We are still getting used to eating out again, indoors. We are in one of the states where restaurants really took it on the chin. For the longest time, restaurants could only do carry-out, which eliminated more jobs. We really did not avail ourselves of many carry-out dinners, because, it is such a drive from our house to our favorite restaurants, that the food would have to be reheated, and that can become pretty expensive leftovers that aren’t recooked the same way. I mean we have been having lots of leftovers, because most of the dinners we have had at home were big enough to make at least another night of food from the preparation. It was miraculous that three major states that had major gubernatorial impeachments going on, all basically overnight said that the lockdowns could be eased up. Restaurants were originally allowed to have indoor seating at twenty-five percent, and it just was raised to fifty percent. The other night, we felt like going out and the first place, we drove to, has not opened yet, which is the case for many eateries, because they have to find and/or replace help. Many restaurants had announced that until there was at least fifty percent seating, that it was not economically feasible to reopen.
We had several other options in the direction that we were driving and we went to a restaurant that we have gone to, a few times and always enjoyed the food and the ambience. We went to Nico & Vali, which is just on the outer-ring of downtown Plymouth, so we thought we would have a fair chance of getting in, and I might add that we were going out at “senior dining” hour. The tables were all booked, but they did have two at the bar, and it was not the first time that we had dinner at the bar, so we said yes. The bartender was a very attentive and she was also the perfect waitress. My Bride had the special, which was a Seafood Medley; Chilean Sea Bass topped with sauteed shrimp and clams in a white pesto sauce, served over butternut squash risotto tossed with arugula and shallots. I had the Piedmontese Filet medallions with a Porcini demi-glace, over risotto tossed with wild mushrooms, asparagus and black truffle shavings. Prior to the entrée plates we both had salads and even had seconds on the house made bread. We both had great choices.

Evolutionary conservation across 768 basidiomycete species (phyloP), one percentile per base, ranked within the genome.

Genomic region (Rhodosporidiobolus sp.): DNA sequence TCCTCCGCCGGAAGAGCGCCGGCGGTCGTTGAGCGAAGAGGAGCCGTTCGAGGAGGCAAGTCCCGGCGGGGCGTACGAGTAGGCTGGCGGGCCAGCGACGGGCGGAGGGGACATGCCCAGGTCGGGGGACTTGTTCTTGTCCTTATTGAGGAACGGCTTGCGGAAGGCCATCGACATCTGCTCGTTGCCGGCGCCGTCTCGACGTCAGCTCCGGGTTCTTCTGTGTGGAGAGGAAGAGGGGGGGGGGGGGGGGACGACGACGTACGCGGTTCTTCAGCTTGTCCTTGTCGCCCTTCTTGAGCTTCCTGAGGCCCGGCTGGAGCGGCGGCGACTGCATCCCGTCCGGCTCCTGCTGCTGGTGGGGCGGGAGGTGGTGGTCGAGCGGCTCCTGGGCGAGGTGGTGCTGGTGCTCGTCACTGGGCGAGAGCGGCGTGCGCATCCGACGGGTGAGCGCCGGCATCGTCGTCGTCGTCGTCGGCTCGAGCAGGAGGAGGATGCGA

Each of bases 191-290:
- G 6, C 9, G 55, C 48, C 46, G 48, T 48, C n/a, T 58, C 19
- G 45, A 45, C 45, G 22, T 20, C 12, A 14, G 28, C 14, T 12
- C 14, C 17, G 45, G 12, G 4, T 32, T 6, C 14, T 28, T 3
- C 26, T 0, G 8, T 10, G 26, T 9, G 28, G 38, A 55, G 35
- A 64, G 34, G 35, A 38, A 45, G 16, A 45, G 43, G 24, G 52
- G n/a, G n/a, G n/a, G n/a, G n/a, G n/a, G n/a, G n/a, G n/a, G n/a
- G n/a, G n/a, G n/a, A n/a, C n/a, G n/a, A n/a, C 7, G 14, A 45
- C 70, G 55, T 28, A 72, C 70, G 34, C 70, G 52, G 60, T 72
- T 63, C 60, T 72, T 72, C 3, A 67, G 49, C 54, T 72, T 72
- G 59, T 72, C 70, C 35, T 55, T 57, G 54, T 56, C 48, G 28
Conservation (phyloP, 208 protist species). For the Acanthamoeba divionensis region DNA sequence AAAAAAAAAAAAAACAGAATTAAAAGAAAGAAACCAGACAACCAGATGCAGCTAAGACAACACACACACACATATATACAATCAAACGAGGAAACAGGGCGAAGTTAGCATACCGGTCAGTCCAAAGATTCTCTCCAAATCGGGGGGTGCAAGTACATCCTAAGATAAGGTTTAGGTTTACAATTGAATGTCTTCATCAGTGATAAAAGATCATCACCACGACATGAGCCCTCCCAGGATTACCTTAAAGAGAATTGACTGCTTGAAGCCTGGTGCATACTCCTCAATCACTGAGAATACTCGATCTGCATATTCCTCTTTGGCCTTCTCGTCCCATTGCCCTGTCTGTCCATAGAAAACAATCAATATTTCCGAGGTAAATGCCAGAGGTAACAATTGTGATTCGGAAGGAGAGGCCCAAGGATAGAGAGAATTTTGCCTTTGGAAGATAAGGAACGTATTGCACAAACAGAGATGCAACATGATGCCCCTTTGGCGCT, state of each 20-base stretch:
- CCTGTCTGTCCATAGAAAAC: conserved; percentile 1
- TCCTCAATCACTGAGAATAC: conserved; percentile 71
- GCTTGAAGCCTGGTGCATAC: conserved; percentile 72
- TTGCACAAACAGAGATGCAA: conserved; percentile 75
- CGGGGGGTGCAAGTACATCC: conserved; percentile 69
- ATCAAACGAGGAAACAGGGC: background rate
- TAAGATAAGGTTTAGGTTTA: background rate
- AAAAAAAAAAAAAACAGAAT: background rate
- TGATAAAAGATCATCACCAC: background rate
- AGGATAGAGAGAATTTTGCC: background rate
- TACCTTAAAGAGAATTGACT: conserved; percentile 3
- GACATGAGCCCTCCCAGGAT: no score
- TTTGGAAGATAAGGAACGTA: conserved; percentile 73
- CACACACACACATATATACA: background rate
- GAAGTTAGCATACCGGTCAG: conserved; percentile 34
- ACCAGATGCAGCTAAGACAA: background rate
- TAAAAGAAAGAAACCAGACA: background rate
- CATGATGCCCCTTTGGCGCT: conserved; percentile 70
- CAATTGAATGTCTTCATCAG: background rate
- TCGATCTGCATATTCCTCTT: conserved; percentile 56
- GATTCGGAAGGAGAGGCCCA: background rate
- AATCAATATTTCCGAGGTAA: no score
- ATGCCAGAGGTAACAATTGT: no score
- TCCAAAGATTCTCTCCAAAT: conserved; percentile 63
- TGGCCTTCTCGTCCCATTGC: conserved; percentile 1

My Bride had Varvaglione 12 e Mezzo Fashion Edition Malvasia Bianca del Salento IGT 2018. Varvaglione 1921 will be celebrating their hundredth anniversary this year, spanning four generations of the same family and is now one of the largest companies in Puglia. The winery makes red and white wines, and they have one-hundred-fifty hectares of vineyards, plus numerous long-term contracts with other vineyards in the area. Salento IGT is probably the largest sub-region of Puglia IGT and it covers Red, Rosé, White, Dessert, Still and Sparkling wine. It also allows for about fifty different varietals to be used from local indigenous grapes, to the famous International stars. A named variety must contain at least eighty-five percent of the grape to be listed. The terroir is hot, flat and dry. Malvasia Bianca is used to produce many styles of wine in the Salento IGT. The vines are controlled to produce medium to high productivity and noted for low to medium acidity. The grapes get soft pressing, with twenty-four hours of maceration, and cold fermentation, then the juice is aged in Stainless Steel. The wine was a nice golden yellow, with soft fruit aromas, a nice balanced with notes of pears and honey (without being cloying).
I had The Cult Wine Cabernet Sauvignon Lodi 2017 of Middletown, California. A very curios modern winery with no history to track. They use the same label artwork for their three wines, a photo circa 1950’s of a well-dressed audience with the cardboard 3D glasses from the early trial films. The sepia toned label is used both for the Cabernet Sauvignon and for their Sauvignon Blanc, which are both carrying a Napa Valley appellation. The black and white version label is used for their Cabernet Sauvignon from Lodi. All the wines carry the tag line “Do you see what we see?” The wine is a blend of eighty-six percent Cabernet Sauvignon, eight percent Petit Verdot, four percent Petite Sirah and two percent Merlot. The wine was aged for fifteen months in French Oak, of which twenty-five percent was new. It was a very nice wine and what I expected from Lodi, as I have been enjoying every wine that I have discovered from there. It was rather a big, fruit forward Cabernet Sauvignon, medium tannins and a nice finish. It was a nice night and it felt good to be in a restaurant again.